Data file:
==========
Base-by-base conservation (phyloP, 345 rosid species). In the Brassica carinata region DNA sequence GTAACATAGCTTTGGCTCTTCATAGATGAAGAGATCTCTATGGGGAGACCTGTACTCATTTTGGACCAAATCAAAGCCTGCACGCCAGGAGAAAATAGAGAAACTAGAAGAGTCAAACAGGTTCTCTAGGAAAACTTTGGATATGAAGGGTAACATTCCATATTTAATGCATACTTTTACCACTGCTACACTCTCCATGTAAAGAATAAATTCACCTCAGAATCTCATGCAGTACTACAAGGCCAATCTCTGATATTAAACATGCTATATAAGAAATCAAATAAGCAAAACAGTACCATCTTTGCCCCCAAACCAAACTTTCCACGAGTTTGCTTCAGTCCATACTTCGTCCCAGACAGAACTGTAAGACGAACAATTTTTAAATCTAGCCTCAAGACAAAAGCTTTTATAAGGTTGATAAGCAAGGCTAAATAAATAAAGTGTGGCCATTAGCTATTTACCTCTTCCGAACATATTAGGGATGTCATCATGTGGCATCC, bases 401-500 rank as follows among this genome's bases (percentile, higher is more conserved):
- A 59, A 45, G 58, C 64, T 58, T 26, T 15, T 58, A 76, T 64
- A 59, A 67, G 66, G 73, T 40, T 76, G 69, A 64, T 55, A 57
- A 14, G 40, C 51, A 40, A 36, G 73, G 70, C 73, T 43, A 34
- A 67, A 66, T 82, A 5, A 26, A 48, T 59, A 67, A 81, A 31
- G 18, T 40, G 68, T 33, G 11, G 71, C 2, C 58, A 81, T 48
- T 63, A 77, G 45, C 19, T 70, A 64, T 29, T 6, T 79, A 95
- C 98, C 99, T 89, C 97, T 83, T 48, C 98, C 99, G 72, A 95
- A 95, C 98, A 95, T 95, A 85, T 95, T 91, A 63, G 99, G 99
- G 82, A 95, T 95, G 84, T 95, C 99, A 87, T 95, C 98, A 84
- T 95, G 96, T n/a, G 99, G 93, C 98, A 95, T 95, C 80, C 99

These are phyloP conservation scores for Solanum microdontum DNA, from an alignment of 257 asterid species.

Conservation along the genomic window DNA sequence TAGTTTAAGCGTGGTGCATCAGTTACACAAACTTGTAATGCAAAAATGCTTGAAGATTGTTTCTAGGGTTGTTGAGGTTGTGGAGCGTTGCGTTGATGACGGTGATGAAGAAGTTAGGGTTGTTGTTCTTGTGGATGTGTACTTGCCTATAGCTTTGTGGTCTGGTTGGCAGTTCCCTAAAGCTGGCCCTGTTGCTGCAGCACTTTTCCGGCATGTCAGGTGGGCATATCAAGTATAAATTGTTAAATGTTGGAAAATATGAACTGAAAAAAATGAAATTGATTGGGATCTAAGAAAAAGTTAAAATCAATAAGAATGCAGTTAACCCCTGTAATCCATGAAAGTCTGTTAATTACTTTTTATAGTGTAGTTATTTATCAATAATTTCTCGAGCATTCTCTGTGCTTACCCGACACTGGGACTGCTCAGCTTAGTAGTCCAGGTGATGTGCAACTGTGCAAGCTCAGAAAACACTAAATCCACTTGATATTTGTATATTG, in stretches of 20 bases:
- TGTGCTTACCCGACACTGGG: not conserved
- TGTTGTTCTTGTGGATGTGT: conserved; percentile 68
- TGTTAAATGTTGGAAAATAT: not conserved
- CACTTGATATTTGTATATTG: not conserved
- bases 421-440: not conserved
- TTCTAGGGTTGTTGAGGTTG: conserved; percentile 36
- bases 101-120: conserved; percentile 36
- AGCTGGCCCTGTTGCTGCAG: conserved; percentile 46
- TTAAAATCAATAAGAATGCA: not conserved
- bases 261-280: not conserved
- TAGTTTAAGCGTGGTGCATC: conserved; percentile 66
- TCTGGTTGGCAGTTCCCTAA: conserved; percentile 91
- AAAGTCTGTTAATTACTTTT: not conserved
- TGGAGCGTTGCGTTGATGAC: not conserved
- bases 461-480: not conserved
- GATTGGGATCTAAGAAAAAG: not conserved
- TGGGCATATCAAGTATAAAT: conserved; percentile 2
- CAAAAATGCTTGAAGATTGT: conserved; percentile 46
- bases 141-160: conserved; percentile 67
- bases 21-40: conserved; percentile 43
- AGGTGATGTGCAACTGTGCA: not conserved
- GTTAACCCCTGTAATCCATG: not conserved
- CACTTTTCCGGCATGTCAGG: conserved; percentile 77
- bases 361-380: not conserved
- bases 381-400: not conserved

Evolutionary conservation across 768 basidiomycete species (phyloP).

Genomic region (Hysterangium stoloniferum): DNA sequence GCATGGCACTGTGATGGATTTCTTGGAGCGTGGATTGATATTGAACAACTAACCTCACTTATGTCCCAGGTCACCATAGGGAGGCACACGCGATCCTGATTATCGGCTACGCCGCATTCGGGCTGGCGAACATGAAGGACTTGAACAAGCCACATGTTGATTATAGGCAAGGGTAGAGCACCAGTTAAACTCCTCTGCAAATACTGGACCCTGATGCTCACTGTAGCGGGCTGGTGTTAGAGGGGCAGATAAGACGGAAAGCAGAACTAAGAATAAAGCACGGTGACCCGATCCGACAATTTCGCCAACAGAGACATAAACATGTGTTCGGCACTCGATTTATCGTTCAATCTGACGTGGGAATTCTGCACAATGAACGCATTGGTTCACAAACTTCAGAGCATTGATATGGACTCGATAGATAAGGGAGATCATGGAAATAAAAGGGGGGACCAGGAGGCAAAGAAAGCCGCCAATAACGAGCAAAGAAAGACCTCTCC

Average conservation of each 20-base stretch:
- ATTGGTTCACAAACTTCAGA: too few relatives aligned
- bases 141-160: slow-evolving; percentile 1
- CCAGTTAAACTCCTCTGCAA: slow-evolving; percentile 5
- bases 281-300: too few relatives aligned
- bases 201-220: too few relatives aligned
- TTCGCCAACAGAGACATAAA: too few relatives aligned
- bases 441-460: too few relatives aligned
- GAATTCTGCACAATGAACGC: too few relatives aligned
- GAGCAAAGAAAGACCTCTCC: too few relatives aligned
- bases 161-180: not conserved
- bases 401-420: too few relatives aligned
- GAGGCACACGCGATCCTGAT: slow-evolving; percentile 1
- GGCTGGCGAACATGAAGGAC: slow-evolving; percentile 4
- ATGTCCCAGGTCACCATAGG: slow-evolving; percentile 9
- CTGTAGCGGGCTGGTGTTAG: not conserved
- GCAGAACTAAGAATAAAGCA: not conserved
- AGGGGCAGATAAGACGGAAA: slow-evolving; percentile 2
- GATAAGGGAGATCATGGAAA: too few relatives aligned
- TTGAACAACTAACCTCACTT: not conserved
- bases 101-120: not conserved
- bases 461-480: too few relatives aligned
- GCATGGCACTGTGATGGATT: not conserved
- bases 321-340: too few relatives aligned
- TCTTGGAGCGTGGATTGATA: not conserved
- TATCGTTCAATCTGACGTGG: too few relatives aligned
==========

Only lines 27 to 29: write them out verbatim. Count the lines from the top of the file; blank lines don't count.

- TGGAGCGTTGCGTTGATGAC: not conserved
- bases 461-480: not conserved
- GATTGGGATCTAAGAAAAAG: not conserved